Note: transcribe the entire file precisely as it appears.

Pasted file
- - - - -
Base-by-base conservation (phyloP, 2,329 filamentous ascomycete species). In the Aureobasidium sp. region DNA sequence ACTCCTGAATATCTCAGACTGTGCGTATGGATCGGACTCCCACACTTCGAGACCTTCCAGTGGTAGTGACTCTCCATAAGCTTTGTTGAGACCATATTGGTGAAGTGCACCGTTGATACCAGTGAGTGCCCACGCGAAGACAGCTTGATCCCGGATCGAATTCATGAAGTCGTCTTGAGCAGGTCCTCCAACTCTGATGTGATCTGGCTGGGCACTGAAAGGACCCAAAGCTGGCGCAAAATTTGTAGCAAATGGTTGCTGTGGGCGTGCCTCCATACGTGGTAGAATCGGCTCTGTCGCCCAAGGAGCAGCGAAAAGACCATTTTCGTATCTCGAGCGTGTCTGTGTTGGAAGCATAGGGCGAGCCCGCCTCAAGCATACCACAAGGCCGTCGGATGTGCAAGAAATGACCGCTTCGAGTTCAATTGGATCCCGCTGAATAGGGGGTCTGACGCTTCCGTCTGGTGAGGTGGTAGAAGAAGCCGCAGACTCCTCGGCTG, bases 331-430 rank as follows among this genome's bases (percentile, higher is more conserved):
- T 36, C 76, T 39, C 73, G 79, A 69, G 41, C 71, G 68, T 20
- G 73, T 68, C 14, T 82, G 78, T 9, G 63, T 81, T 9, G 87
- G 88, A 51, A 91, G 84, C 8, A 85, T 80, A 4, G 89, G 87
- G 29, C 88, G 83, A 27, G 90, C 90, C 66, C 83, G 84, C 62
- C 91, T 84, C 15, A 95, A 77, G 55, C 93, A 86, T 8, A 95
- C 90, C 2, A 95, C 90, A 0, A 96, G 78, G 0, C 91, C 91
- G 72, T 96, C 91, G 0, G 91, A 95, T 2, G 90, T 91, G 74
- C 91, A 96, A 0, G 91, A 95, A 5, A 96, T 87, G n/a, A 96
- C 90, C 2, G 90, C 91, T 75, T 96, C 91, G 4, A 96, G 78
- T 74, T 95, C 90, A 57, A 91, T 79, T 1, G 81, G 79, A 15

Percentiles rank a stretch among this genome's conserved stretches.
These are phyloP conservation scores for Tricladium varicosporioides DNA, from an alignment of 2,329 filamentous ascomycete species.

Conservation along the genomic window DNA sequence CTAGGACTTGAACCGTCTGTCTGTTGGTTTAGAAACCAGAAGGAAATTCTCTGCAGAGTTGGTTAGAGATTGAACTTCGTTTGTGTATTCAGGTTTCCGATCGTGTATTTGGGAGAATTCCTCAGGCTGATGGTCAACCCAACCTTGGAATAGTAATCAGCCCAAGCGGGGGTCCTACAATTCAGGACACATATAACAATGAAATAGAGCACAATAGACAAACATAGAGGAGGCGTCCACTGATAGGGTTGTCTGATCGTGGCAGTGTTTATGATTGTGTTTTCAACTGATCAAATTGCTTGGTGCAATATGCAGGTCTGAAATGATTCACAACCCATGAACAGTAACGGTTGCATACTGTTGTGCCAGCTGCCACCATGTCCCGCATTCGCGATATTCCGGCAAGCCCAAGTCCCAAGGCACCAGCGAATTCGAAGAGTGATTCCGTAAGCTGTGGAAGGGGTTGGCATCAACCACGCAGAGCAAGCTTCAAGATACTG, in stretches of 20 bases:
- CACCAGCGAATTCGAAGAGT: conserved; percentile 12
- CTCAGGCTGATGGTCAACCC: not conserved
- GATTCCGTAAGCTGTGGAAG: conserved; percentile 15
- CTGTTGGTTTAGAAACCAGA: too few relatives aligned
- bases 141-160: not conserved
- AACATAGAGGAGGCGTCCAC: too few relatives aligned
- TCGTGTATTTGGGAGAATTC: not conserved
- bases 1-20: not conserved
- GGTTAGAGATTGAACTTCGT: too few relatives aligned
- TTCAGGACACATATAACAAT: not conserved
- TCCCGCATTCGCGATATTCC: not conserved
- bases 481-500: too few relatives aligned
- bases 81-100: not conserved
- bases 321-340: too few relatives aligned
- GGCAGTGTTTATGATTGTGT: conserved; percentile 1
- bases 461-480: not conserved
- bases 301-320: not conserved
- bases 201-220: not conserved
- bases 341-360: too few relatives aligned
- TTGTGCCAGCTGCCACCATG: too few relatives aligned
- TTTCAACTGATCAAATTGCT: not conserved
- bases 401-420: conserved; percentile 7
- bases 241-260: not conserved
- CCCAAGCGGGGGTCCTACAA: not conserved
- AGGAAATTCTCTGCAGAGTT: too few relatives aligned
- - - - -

Base-by-base conservation (phyloP, 2,329 filamentous ascomycete species). In the Aureobasidium sp. region DNA sequence ACTCCTGAATATCTCAGACTGTGCGTATGGATCGGACTCCCACACTTCGAGACCTTCCAGTGGTAGTGACTCTCCATAAGCTTTGTTGAGACCATATTGGTGAAGTGCACCGTTGATACCAGTGAGTGCCCACGCGAAGACAGCTTGATCCCGGATCGAATTCATGAAGTCGTCTTGAGCAGGTCCTCCAACTCTGATGTGATCTGGCTGGGCACTGAAAGGACCCAAAGCTGGCGCAAAATTTGTAGCAAATGGTTGCTGTGGGCGTGCCTCCATACGTGGTAGAATCGGCTCTGTCGCCCAAGGAGCAGCGAAAAGACCATTTTCGTATCTCGAGCGTGTCTGTGTTGGAAGCATAGGGCGAGCCCGCCTCAAGCATACCACAAGGCCGTCGGATGTGCAAGAAATGACCGCTTCGAGTTCAATTGGATCCCGCTGAATAGGGGGTCTGACGCTTCCGTCTGGTGAGGTGGTAGAAGAAGCCGCAGACTCCTCGGCTG, bases 331-430 rank as follows among this genome's bases (percentile, higher is more conserved):
- T 36, C 76, T 39, C 73, G 79, A 69, G 41, C 71, G 68, T 20
- G 73, T 68, C 14, T 82, G 78, T 9, G 63, T 81, T 9, G 87
- G 88, A 51, A 91, G 84, C 8, A 85, T 80, A 4, G 89, G 87
- G 29, C 88, G 83, A 27, G 90, C 90, C 66, C 83, G 84, C 62
- C 91, T 84, C 15, A 95, A 77, G 55, C 93, A 86, T 8, A 95
- C 90, C 2, A 95, C 90, A 0, A 96, G 78, G 0, C 91, C 91
- G 72, T 96, C 91, G 0, G 91, A 95, T 2, G 90, T 91, G 74
- C 91, A 96, A 0, G 91, A 95, A 5, A 96, T 87, G n/a, A 96
- C 90, C 2, G 90, C 91, T 75, T 96, C 91, G 4, A 96, G 78
- T 74, T 95, C 90, A 57, A 91, T 79, T 1, G 81, G 79, A 15

Percentiles rank a stretch among this genome's conserved stretches.
These are phyloP conservation scores for Tricladium varicosporioides DNA, from an alignment of 2,329 filamentous ascomycete species.

Conservation along the genomic window DNA sequence CTAGGACTTGAACCGTCTGTCTGTTGGTTTAGAAACCAGAAGGAAATTCTCTGCAGAGTTGGTTAGAGATTGAACTTCGTTTGTGTATTCAGGTTTCCGATCGTGTATTTGGGAGAATTCCTCAGGCTGATGGTCAACCCAACCTTGGAATAGTAATCAGCCCAAGCGGGGGTCCTACAATTCAGGACACATATAACAATGAAATAGAGCACAATAGACAAACATAGAGGAGGCGTCCACTGATAGGGTTGTCTGATCGTGGCAGTGTTTATGATTGTGTTTTCAACTGATCAAATTGCTTGGTGCAATATGCAGGTCTGAAATGATTCACAACCCATGAACAGTAACGGTTGCATACTGTTGTGCCAGCTGCCACCATGTCCCGCATTCGCGATATTCCGGCAAGCCCAAGTCCCAAGGCACCAGCGAATTCGAAGAGTGATTCCGTAAGCTGTGGAAGGGGTTGGCATCAACCACGCAGAGCAAGCTTCAAGATACTG, in stretches of 20 bases:
- CACCAGCGAATTCGAAGAGT: conserved; percentile 12
- CTCAGGCTGATGGTCAACCC: not conserved
- GATTCCGTAAGCTGTGGAAG: conserved; percentile 15
- CTGTTGGTTTAGAAACCAGA: too few relatives aligned
- bases 141-160: not conserved
- AACATAGAGGAGGCGTCCAC: too few relatives aligned
- TCGTGTATTTGGGAGAATTC: not conserved
- bases 1-20: not conserved
- GGTTAGAGATTGAACTTCGT: too few relatives aligned
- TTCAGGACACATATAACAAT: not conserved
- TCCCGCATTCGCGATATTCC: not conserved
- bases 481-500: too few relatives aligned
- bases 81-100: not conserved
- bases 321-340: too few relatives aligned
- GGCAGTGTTTATGATTGTGT: conserved; percentile 1
- bases 461-480: not conserved
- bases 301-320: not conserved
- bases 201-220: not conserved
- bases 341-360: too few relatives aligned
- TTGTGCCAGCTGCCACCATG: too few relatives aligned
- TTTCAACTGATCAAATTGCT: not conserved
- bases 401-420: conserved; percentile 7
- bases 241-260: not conserved
- CCCAAGCGGGGGTCCTACAA: not conserved
- AGGAAATTCTCTGCAGAGTT: too few relatives aligned